Even though pig farms are not a large source of greenhouse gases (GHGs), the pork industry (along with many agriculture industries) are looking at GHG emissions to identify areas for improvement.
When carbon footprint is reported, you may see numbers that reflect the total GHG emissions for the entire industry or for individual farms. Sometimes you will see it reported in terms of GHGs emitted per pound of pork produced. This is a very appropriate way to examine an industry’s improvements over time as it standardizes the number against changes in number of animals, number of farms, etc.
There are several areas being researched as ways to reduce GHG emissions:
- Reducing nitrogen in animal diets
- Manure management, including solid-liquid separation
- Renewable energy systems such anaerobic digestion and thermal technologies including gasification
- Using algae to remove nutrients or as a feedstock for gasification
- Animal health status
- Using growth enhancers to increase efficiency
Recommended: [Fact sheet] What is a carbon footprint?
A National Pork Board report on the total production cycle showed that selection and planning of manure storage systems represents the biggest opportunity for reducing the carbon footprint of a farm. Manure emits methane and some nitrous oxide as it decomposes. Both of these GHGs, especially nitrous oxide, are more potent than carbon dioxide in their ability to trap heat.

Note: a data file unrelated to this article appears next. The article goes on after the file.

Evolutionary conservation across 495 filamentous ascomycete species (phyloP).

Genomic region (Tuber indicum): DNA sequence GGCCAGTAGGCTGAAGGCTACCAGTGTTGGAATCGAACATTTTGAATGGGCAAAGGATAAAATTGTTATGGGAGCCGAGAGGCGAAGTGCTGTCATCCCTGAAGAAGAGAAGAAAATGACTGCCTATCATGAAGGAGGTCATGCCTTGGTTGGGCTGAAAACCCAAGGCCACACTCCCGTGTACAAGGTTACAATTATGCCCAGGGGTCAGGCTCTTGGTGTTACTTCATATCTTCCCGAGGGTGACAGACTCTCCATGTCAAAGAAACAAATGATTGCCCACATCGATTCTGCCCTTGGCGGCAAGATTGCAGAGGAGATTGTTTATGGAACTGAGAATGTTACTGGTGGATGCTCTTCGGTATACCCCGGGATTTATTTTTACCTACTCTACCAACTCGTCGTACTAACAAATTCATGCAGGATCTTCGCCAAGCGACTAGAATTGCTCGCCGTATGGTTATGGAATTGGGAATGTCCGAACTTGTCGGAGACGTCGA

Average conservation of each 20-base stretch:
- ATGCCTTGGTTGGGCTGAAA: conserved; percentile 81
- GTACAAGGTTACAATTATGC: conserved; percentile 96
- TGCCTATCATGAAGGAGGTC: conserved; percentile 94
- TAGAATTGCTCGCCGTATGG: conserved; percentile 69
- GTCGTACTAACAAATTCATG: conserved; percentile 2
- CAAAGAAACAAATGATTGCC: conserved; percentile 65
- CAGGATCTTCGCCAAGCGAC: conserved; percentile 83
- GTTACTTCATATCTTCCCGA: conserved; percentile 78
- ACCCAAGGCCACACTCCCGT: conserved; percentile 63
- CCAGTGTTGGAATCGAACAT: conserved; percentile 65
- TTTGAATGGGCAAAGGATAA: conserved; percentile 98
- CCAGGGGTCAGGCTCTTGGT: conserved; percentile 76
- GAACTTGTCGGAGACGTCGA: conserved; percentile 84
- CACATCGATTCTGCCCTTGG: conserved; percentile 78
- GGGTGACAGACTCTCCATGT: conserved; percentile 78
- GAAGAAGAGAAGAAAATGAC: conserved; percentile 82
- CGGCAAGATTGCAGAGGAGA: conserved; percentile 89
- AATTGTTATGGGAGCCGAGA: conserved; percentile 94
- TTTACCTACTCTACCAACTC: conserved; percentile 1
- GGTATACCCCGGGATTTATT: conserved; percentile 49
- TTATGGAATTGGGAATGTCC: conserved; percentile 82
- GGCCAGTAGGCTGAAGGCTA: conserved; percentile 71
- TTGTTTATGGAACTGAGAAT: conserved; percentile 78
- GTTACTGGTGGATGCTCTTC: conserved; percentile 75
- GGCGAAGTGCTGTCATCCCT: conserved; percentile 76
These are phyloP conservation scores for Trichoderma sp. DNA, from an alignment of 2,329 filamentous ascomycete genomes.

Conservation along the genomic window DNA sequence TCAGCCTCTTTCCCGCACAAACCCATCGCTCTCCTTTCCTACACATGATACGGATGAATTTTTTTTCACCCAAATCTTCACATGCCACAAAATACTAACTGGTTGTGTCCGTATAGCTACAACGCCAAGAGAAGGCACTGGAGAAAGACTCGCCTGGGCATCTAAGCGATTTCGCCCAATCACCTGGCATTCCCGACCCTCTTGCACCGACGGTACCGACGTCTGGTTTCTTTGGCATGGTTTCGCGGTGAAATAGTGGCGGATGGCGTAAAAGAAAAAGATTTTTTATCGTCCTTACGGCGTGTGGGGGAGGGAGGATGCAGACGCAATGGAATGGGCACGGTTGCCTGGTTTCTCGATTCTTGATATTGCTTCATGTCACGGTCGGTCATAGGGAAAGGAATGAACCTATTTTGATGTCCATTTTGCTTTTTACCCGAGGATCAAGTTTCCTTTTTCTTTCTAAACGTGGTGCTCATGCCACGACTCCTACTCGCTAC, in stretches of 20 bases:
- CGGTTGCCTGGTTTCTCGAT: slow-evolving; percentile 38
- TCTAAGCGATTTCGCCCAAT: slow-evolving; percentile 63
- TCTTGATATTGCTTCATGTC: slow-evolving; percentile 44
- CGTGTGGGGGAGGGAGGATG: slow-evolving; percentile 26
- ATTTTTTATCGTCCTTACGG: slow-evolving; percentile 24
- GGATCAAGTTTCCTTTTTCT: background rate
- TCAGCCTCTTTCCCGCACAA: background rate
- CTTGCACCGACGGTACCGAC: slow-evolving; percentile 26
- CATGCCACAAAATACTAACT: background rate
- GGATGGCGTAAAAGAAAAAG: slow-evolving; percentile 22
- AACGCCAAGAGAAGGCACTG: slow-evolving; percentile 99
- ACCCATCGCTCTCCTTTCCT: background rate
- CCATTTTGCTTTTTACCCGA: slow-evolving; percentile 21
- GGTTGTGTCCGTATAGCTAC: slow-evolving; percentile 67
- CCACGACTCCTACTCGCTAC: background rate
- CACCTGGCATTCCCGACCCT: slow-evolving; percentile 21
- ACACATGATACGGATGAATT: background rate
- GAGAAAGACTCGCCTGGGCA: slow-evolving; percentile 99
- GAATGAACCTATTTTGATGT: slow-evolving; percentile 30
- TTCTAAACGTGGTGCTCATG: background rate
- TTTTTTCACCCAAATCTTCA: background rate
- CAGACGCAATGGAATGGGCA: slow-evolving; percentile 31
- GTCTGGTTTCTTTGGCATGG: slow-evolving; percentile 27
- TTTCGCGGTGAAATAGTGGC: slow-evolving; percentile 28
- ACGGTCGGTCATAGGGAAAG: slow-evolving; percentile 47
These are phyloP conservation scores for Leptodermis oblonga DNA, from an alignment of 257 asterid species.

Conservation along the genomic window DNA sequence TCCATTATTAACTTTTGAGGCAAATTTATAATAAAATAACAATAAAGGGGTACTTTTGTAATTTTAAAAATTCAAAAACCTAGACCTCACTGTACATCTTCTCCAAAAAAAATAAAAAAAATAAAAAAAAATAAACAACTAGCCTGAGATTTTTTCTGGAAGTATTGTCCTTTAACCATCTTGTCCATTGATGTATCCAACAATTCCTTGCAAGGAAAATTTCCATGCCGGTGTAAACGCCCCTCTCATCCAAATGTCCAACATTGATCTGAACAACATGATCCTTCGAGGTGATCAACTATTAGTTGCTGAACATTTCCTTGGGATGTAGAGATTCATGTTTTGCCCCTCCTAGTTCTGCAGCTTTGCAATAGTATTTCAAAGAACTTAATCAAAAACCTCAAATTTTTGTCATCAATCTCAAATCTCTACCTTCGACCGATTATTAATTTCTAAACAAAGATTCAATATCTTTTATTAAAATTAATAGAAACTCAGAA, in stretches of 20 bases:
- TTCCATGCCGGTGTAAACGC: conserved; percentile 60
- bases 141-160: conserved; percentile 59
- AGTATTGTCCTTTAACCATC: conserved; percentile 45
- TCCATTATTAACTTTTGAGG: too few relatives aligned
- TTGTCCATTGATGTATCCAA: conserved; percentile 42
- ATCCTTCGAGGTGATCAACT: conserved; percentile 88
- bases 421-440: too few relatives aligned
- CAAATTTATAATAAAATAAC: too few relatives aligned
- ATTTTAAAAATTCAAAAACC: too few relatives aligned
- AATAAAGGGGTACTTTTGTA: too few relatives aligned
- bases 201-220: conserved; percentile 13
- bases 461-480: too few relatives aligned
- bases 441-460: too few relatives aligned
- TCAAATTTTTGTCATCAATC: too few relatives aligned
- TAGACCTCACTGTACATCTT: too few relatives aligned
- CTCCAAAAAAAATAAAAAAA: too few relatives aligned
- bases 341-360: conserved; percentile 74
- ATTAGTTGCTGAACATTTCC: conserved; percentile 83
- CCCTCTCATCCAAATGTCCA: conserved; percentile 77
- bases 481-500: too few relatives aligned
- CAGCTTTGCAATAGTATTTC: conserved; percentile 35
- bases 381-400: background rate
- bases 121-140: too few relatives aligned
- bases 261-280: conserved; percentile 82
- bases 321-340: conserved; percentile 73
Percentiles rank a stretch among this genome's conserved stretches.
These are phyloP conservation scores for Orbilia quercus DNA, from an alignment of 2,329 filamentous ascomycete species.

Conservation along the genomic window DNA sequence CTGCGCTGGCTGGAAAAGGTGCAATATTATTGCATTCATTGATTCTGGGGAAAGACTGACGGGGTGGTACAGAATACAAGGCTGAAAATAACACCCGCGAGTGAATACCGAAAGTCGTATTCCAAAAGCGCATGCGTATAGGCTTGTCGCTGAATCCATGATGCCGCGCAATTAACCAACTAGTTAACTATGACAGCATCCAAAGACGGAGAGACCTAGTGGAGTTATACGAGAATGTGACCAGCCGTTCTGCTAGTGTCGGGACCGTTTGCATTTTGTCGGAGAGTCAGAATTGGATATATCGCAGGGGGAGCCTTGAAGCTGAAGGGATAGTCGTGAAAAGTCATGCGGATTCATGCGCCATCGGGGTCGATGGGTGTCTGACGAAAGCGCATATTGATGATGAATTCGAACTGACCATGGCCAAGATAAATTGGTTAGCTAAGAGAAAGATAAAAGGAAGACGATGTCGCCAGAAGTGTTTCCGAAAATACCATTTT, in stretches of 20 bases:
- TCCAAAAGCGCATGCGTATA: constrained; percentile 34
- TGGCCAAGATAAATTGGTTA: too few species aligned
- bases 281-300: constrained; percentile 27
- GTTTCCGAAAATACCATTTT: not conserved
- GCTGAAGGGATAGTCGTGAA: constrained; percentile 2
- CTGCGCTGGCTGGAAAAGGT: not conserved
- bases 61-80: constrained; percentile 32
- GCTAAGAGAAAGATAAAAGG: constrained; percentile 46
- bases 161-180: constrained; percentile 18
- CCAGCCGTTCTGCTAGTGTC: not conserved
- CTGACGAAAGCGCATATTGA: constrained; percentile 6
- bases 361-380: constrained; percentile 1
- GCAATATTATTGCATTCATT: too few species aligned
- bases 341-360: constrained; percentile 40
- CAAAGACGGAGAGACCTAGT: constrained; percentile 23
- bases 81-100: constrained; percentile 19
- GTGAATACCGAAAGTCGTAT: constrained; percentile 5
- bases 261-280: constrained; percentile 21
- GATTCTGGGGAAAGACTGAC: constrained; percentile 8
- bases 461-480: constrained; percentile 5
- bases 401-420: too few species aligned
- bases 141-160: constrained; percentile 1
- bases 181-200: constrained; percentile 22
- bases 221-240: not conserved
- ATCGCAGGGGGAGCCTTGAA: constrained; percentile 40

The video below, by Rick Ulrich, University of Arkansas provides a summary of different areas that are being studied to develop a tool for pig farms on reducing environmental footprint.
Author: Jill Heemstra, University of Nebraska firstname.lastname@example.org
This information is part of the program “Integrated Resource Management Tool to Mitigate the Carbon Footprint of Swine Produced In the U.S.,” and is supported by Agriculture and Food Research Initiative Competitive Grant no. 2011-68002-30208 from the USDA National Institute of Food and Agriculture. Project website.